For years Japanese tourists have been shepherded by their elegant tour guides, usually women in neat suits and flat hats, reeling off the vital statistics of the Eiffel Tower/Buckingham Palace/Empire State Building in a high-pitched voice as their charges nod vigorously, pausing only to take photographs of each other in front of the Eiffel Tower/Buckingham Palace and such like.
But labour is expensive in Japan, and tour guides take some time to train. In their place a Tokyo-based company, Technical Services Information Co. (TSI), has developed an automated tour-guide system which gives video pictures and a voice-over of noteworthy landmarks along the route. The 'Sight Navi' system is linked to global positioning system (GPS) satellites, so that the screen does not light up with pictures of Mount Fuji while the bus is still stuck in a traffic jam in a Tokyo suburb.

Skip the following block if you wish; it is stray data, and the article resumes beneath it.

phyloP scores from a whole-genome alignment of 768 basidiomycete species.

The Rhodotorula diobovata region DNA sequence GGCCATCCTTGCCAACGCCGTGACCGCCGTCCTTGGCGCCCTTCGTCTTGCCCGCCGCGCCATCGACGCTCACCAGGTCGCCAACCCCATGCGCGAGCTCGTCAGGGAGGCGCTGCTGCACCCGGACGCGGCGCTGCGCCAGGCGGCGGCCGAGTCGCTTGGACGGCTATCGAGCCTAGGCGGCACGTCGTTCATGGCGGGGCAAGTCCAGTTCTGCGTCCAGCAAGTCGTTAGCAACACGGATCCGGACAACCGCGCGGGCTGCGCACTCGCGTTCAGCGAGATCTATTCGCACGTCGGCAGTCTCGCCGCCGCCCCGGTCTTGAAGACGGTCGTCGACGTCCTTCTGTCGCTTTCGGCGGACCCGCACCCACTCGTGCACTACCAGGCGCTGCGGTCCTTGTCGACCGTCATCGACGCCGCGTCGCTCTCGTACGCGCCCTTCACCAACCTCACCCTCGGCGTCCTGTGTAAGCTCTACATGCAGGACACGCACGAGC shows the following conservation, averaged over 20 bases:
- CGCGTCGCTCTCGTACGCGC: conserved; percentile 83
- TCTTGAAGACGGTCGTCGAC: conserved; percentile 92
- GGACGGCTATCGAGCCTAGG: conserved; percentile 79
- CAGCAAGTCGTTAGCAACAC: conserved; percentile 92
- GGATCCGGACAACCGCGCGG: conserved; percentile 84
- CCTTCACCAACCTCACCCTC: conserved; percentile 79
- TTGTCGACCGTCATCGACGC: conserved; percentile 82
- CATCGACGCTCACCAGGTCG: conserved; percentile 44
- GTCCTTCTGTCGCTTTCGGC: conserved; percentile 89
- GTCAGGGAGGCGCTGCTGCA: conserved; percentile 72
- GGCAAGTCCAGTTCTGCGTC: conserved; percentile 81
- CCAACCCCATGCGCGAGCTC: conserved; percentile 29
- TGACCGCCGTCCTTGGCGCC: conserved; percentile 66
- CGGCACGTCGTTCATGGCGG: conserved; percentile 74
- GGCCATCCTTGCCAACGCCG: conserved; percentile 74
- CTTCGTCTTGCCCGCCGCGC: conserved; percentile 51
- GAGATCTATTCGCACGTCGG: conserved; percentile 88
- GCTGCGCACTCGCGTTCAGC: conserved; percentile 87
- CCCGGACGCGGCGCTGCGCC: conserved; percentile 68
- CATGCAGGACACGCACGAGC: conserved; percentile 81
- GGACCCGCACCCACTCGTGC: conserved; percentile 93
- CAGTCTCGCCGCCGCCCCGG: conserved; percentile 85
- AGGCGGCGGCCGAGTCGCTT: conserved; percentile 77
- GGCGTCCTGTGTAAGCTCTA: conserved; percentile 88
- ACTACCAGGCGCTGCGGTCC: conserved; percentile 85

Sensors calculate the position of the bus from the satellite signals, and interact with compact discs with read-only memories (CD-ROM) to play the relevant touristic blurb at the right time. For the rest of the time the screen shows the progress of the bus on a map of the area.
TSI has spent three years developing this hatless, gloveless guide, and has compiled 42 CD-ROMs of tour information for different areas of Japan. The GPS satellites cover the globe, so in theory a guide could be compiled for anywhere tourists might go in the world, as for example: 'From where you are standing, all the Himalayan peaks are spread out below you. Please don't litter with empty oxygen bottles.'
The Sight Navi system costs pounds 14,000 to install, and does not need food, sleep or toilet visits. But so far it cannot hold a camera and take pictures of tourist groups either.